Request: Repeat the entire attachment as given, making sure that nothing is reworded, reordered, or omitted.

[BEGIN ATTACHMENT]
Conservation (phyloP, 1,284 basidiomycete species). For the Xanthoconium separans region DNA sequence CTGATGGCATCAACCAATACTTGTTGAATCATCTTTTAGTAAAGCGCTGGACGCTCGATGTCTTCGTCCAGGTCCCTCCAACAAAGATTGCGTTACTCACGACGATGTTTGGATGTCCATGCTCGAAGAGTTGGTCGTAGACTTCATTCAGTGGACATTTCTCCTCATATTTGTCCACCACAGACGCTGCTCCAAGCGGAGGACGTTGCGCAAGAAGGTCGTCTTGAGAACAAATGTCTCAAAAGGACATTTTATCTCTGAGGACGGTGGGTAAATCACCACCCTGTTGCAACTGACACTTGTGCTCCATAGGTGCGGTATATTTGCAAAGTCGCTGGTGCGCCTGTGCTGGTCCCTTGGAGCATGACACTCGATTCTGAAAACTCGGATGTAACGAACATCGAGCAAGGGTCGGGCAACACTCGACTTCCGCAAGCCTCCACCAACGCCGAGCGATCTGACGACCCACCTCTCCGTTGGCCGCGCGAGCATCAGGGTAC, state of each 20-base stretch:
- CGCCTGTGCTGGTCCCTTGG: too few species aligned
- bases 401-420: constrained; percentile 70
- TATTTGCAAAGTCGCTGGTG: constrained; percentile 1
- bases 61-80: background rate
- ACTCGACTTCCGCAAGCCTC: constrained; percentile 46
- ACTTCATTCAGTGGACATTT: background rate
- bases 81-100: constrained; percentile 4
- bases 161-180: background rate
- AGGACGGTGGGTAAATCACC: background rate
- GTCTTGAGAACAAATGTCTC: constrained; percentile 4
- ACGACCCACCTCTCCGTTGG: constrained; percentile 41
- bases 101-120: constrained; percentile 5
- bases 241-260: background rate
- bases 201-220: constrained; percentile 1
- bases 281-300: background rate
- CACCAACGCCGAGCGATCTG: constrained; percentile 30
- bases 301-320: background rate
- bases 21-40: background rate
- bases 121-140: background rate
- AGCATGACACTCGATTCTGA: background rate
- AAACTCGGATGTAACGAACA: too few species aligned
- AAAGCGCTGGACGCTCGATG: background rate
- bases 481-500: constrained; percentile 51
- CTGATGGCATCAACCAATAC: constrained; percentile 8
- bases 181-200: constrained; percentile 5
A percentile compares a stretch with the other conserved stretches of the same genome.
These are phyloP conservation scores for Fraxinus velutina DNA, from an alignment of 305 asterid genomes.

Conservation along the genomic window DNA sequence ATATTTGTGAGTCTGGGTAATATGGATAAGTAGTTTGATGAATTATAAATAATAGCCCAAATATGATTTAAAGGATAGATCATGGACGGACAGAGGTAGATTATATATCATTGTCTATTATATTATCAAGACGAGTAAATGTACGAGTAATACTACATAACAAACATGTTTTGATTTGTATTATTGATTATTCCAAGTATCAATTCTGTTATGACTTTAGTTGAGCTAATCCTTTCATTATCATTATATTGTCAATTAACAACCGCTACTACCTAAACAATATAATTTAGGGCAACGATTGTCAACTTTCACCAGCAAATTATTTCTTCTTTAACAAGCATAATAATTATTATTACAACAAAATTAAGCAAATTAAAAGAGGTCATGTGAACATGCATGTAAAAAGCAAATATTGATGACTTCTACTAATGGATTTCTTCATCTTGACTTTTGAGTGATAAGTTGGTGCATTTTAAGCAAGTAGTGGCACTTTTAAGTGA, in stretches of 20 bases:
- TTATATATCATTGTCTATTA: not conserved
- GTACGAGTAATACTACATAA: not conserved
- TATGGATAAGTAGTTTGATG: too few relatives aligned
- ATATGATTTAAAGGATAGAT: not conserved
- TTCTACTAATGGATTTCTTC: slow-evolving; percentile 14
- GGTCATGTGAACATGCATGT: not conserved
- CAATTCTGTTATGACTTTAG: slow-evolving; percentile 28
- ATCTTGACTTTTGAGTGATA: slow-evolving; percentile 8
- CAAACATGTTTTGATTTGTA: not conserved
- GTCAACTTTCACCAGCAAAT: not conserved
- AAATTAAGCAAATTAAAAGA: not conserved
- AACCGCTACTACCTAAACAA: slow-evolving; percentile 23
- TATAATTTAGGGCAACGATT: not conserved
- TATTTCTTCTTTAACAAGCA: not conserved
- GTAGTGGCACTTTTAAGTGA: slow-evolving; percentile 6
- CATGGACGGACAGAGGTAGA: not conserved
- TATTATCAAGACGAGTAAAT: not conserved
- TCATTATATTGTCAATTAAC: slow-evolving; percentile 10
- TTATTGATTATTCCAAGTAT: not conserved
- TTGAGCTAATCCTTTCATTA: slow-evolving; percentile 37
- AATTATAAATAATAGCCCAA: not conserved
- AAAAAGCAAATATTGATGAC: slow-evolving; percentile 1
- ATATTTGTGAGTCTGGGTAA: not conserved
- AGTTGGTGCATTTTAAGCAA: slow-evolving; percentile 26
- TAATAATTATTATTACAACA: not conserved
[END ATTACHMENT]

Conservation (phyloP, 1,284 basidiomycete species). For the Xanthoconium separans region DNA sequence CTGATGGCATCAACCAATACTTGTTGAATCATCTTTTAGTAAAGCGCTGGACGCTCGATGTCTTCGTCCAGGTCCCTCCAACAAAGATTGCGTTACTCACGACGATGTTTGGATGTCCATGCTCGAAGAGTTGGTCGTAGACTTCATTCAGTGGACATTTCTCCTCATATTTGTCCACCACAGACGCTGCTCCAAGCGGAGGACGTTGCGCAAGAAGGTCGTCTTGAGAACAAATGTCTCAAAAGGACATTTTATCTCTGAGGACGGTGGGTAAATCACCACCCTGTTGCAACTGACACTTGTGCTCCATAGGTGCGGTATATTTGCAAAGTCGCTGGTGCGCCTGTGCTGGTCCCTTGGAGCATGACACTCGATTCTGAAAACTCGGATGTAACGAACATCGAGCAAGGGTCGGGCAACACTCGACTTCCGCAAGCCTCCACCAACGCCGAGCGATCTGACGACCCACCTCTCCGTTGGCCGCGCGAGCATCAGGGTAC, state of each 20-base stretch:
- CGCCTGTGCTGGTCCCTTGG: too few species aligned
- bases 401-420: constrained; percentile 70
- TATTTGCAAAGTCGCTGGTG: constrained; percentile 1
- bases 61-80: background rate
- ACTCGACTTCCGCAAGCCTC: constrained; percentile 46
- ACTTCATTCAGTGGACATTT: background rate
- bases 81-100: constrained; percentile 4
- bases 161-180: background rate
- AGGACGGTGGGTAAATCACC: background rate
- GTCTTGAGAACAAATGTCTC: constrained; percentile 4
- ACGACCCACCTCTCCGTTGG: constrained; percentile 41
- bases 101-120: constrained; percentile 5
- bases 241-260: background rate
- bases 201-220: constrained; percentile 1
- bases 281-300: background rate
- CACCAACGCCGAGCGATCTG: constrained; percentile 30
- bases 301-320: background rate
- bases 21-40: background rate
- bases 121-140: background rate
- AGCATGACACTCGATTCTGA: background rate
- AAACTCGGATGTAACGAACA: too few species aligned
- AAAGCGCTGGACGCTCGATG: background rate
- bases 481-500: constrained; percentile 51
- CTGATGGCATCAACCAATAC: constrained; percentile 8
- bases 181-200: constrained; percentile 5
A percentile compares a stretch with the other conserved stretches of the same genome.
These are phyloP conservation scores for Fraxinus velutina DNA, from an alignment of 305 asterid genomes.

Conservation along the genomic window DNA sequence ATATTTGTGAGTCTGGGTAATATGGATAAGTAGTTTGATGAATTATAAATAATAGCCCAAATATGATTTAAAGGATAGATCATGGACGGACAGAGGTAGATTATATATCATTGTCTATTATATTATCAAGACGAGTAAATGTACGAGTAATACTACATAACAAACATGTTTTGATTTGTATTATTGATTATTCCAAGTATCAATTCTGTTATGACTTTAGTTGAGCTAATCCTTTCATTATCATTATATTGTCAATTAACAACCGCTACTACCTAAACAATATAATTTAGGGCAACGATTGTCAACTTTCACCAGCAAATTATTTCTTCTTTAACAAGCATAATAATTATTATTACAACAAAATTAAGCAAATTAAAAGAGGTCATGTGAACATGCATGTAAAAAGCAAATATTGATGACTTCTACTAATGGATTTCTTCATCTTGACTTTTGAGTGATAAGTTGGTGCATTTTAAGCAAGTAGTGGCACTTTTAAGTGA, in stretches of 20 bases:
- TTATATATCATTGTCTATTA: not conserved
- GTACGAGTAATACTACATAA: not conserved
- TATGGATAAGTAGTTTGATG: too few relatives aligned
- ATATGATTTAAAGGATAGAT: not conserved
- TTCTACTAATGGATTTCTTC: slow-evolving; percentile 14
- GGTCATGTGAACATGCATGT: not conserved
- CAATTCTGTTATGACTTTAG: slow-evolving; percentile 28
- ATCTTGACTTTTGAGTGATA: slow-evolving; percentile 8
- CAAACATGTTTTGATTTGTA: not conserved
- GTCAACTTTCACCAGCAAAT: not conserved
- AAATTAAGCAAATTAAAAGA: not conserved
- AACCGCTACTACCTAAACAA: slow-evolving; percentile 23
- TATAATTTAGGGCAACGATT: not conserved
- TATTTCTTCTTTAACAAGCA: not conserved
- GTAGTGGCACTTTTAAGTGA: slow-evolving; percentile 6
- CATGGACGGACAGAGGTAGA: not conserved
- TATTATCAAGACGAGTAAAT: not conserved
- TCATTATATTGTCAATTAAC: slow-evolving; percentile 10
- TTATTGATTATTCCAAGTAT: not conserved
- TTGAGCTAATCCTTTCATTA: slow-evolving; percentile 37
- AATTATAAATAATAGCCCAA: not conserved
- AAAAAGCAAATATTGATGAC: slow-evolving; percentile 1
- ATATTTGTGAGTCTGGGTAA: not conserved
- AGTTGGTGCATTTTAAGCAA: slow-evolving; percentile 26
- TAATAATTATTATTACAACA: not conserved